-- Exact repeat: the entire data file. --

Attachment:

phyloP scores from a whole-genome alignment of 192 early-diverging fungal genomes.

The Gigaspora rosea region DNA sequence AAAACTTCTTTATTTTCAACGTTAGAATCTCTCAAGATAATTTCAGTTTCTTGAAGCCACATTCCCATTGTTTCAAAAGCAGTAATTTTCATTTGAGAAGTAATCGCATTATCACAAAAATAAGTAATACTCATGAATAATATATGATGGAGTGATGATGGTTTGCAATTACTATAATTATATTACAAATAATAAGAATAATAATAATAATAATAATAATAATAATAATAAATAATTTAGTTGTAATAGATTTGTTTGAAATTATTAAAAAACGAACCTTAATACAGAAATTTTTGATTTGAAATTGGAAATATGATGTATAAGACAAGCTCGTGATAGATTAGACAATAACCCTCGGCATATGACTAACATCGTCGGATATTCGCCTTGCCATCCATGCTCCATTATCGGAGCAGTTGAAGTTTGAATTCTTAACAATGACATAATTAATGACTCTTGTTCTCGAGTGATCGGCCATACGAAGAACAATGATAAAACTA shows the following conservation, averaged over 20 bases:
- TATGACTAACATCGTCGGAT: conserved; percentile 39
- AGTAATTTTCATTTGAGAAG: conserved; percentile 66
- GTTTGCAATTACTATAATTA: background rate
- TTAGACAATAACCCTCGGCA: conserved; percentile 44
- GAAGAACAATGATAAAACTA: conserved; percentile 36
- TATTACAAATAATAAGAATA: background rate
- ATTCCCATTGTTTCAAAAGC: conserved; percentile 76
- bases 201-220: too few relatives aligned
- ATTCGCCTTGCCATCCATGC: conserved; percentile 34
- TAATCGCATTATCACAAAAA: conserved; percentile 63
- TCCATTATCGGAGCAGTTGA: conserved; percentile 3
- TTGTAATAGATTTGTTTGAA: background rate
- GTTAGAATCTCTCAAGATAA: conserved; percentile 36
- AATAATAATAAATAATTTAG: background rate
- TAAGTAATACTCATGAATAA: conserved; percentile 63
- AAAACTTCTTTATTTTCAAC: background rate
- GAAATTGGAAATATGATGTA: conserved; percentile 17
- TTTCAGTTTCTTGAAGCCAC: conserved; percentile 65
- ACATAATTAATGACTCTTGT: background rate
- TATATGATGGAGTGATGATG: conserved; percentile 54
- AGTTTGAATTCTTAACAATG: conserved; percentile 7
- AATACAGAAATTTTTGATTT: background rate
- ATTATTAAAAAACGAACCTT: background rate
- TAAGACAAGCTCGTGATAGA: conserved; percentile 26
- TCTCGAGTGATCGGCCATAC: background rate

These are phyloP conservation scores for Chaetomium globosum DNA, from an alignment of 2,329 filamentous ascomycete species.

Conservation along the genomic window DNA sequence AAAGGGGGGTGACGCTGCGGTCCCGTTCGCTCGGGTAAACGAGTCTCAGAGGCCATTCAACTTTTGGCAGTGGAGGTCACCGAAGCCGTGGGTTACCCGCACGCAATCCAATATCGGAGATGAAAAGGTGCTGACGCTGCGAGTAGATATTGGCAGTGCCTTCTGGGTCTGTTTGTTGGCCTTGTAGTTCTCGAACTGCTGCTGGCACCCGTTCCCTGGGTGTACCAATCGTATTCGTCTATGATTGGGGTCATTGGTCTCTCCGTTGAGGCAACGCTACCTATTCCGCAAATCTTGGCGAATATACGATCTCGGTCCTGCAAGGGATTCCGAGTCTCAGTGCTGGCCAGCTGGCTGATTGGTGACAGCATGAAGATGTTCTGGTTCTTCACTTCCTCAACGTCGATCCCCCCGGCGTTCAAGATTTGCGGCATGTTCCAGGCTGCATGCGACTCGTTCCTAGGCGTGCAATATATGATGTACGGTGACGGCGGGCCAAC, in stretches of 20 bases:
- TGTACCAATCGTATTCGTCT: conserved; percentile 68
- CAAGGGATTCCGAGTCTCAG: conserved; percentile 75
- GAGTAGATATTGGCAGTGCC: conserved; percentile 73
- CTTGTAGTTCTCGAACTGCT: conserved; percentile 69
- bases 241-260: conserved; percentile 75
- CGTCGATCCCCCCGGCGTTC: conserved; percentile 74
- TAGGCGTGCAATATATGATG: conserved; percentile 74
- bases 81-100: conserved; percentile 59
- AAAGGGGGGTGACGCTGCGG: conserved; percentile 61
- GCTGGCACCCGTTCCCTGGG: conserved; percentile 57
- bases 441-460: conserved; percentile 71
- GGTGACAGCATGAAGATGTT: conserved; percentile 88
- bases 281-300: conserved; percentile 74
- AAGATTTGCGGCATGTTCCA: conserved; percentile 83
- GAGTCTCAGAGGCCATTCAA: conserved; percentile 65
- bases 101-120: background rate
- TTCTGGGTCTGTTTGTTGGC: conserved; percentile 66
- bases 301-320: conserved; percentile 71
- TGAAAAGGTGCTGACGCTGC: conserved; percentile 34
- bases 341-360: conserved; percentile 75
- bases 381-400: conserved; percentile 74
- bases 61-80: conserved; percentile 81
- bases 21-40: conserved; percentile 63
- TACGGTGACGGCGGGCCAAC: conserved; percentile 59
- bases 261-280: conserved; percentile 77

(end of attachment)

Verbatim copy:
phyloP scores from a whole-genome alignment of 192 early-diverging fungal genomes.

The Gigaspora rosea region DNA sequence AAAACTTCTTTATTTTCAACGTTAGAATCTCTCAAGATAATTTCAGTTTCTTGAAGCCACATTCCCATTGTTTCAAAAGCAGTAATTTTCATTTGAGAAGTAATCGCATTATCACAAAAATAAGTAATACTCATGAATAATATATGATGGAGTGATGATGGTTTGCAATTACTATAATTATATTACAAATAATAAGAATAATAATAATAATAATAATAATAATAATAATAAATAATTTAGTTGTAATAGATTTGTTTGAAATTATTAAAAAACGAACCTTAATACAGAAATTTTTGATTTGAAATTGGAAATATGATGTATAAGACAAGCTCGTGATAGATTAGACAATAACCCTCGGCATATGACTAACATCGTCGGATATTCGCCTTGCCATCCATGCTCCATTATCGGAGCAGTTGAAGTTTGAATTCTTAACAATGACATAATTAATGACTCTTGTTCTCGAGTGATCGGCCATACGAAGAACAATGATAAAACTA shows the following conservation, averaged over 20 bases:
- TATGACTAACATCGTCGGAT: conserved; percentile 39
- AGTAATTTTCATTTGAGAAG: conserved; percentile 66
- GTTTGCAATTACTATAATTA: background rate
- TTAGACAATAACCCTCGGCA: conserved; percentile 44
- GAAGAACAATGATAAAACTA: conserved; percentile 36
- TATTACAAATAATAAGAATA: background rate
- ATTCCCATTGTTTCAAAAGC: conserved; percentile 76
- bases 201-220: too few relatives aligned
- ATTCGCCTTGCCATCCATGC: conserved; percentile 34
- TAATCGCATTATCACAAAAA: conserved; percentile 63
- TCCATTATCGGAGCAGTTGA: conserved; percentile 3
- TTGTAATAGATTTGTTTGAA: background rate
- GTTAGAATCTCTCAAGATAA: conserved; percentile 36
- AATAATAATAAATAATTTAG: background rate
- TAAGTAATACTCATGAATAA: conserved; percentile 63
- AAAACTTCTTTATTTTCAAC: background rate
- GAAATTGGAAATATGATGTA: conserved; percentile 17
- TTTCAGTTTCTTGAAGCCAC: conserved; percentile 65
- ACATAATTAATGACTCTTGT: background rate
- TATATGATGGAGTGATGATG: conserved; percentile 54
- AGTTTGAATTCTTAACAATG: conserved; percentile 7
- AATACAGAAATTTTTGATTT: background rate
- ATTATTAAAAAACGAACCTT: background rate
- TAAGACAAGCTCGTGATAGA: conserved; percentile 26
- TCTCGAGTGATCGGCCATAC: background rate

These are phyloP conservation scores for Chaetomium globosum DNA, from an alignment of 2,329 filamentous ascomycete species.

Conservation along the genomic window DNA sequence AAAGGGGGGTGACGCTGCGGTCCCGTTCGCTCGGGTAAACGAGTCTCAGAGGCCATTCAACTTTTGGCAGTGGAGGTCACCGAAGCCGTGGGTTACCCGCACGCAATCCAATATCGGAGATGAAAAGGTGCTGACGCTGCGAGTAGATATTGGCAGTGCCTTCTGGGTCTGTTTGTTGGCCTTGTAGTTCTCGAACTGCTGCTGGCACCCGTTCCCTGGGTGTACCAATCGTATTCGTCTATGATTGGGGTCATTGGTCTCTCCGTTGAGGCAACGCTACCTATTCCGCAAATCTTGGCGAATATACGATCTCGGTCCTGCAAGGGATTCCGAGTCTCAGTGCTGGCCAGCTGGCTGATTGGTGACAGCATGAAGATGTTCTGGTTCTTCACTTCCTCAACGTCGATCCCCCCGGCGTTCAAGATTTGCGGCATGTTCCAGGCTGCATGCGACTCGTTCCTAGGCGTGCAATATATGATGTACGGTGACGGCGGGCCAAC, in stretches of 20 bases:
- TGTACCAATCGTATTCGTCT: conserved; percentile 68
- CAAGGGATTCCGAGTCTCAG: conserved; percentile 75
- GAGTAGATATTGGCAGTGCC: conserved; percentile 73
- CTTGTAGTTCTCGAACTGCT: conserved; percentile 69
- bases 241-260: conserved; percentile 75
- CGTCGATCCCCCCGGCGTTC: conserved; percentile 74
- TAGGCGTGCAATATATGATG: conserved; percentile 74
- bases 81-100: conserved; percentile 59
- AAAGGGGGGTGACGCTGCGG: conserved; percentile 61
- GCTGGCACCCGTTCCCTGGG: conserved; percentile 57
- bases 441-460: conserved; percentile 71
- GGTGACAGCATGAAGATGTT: conserved; percentile 88
- bases 281-300: conserved; percentile 74
- AAGATTTGCGGCATGTTCCA: conserved; percentile 83
- GAGTCTCAGAGGCCATTCAA: conserved; percentile 65
- bases 101-120: background rate
- TTCTGGGTCTGTTTGTTGGC: conserved; percentile 66
- bases 301-320: conserved; percentile 71
- TGAAAAGGTGCTGACGCTGC: conserved; percentile 34
- bases 341-360: conserved; percentile 75
- bases 381-400: conserved; percentile 74
- bases 61-80: conserved; percentile 81
- bases 21-40: conserved; percentile 63
- TACGGTGACGGCGGGCCAAC: conserved; percentile 59
- bases 261-280: conserved; percentile 77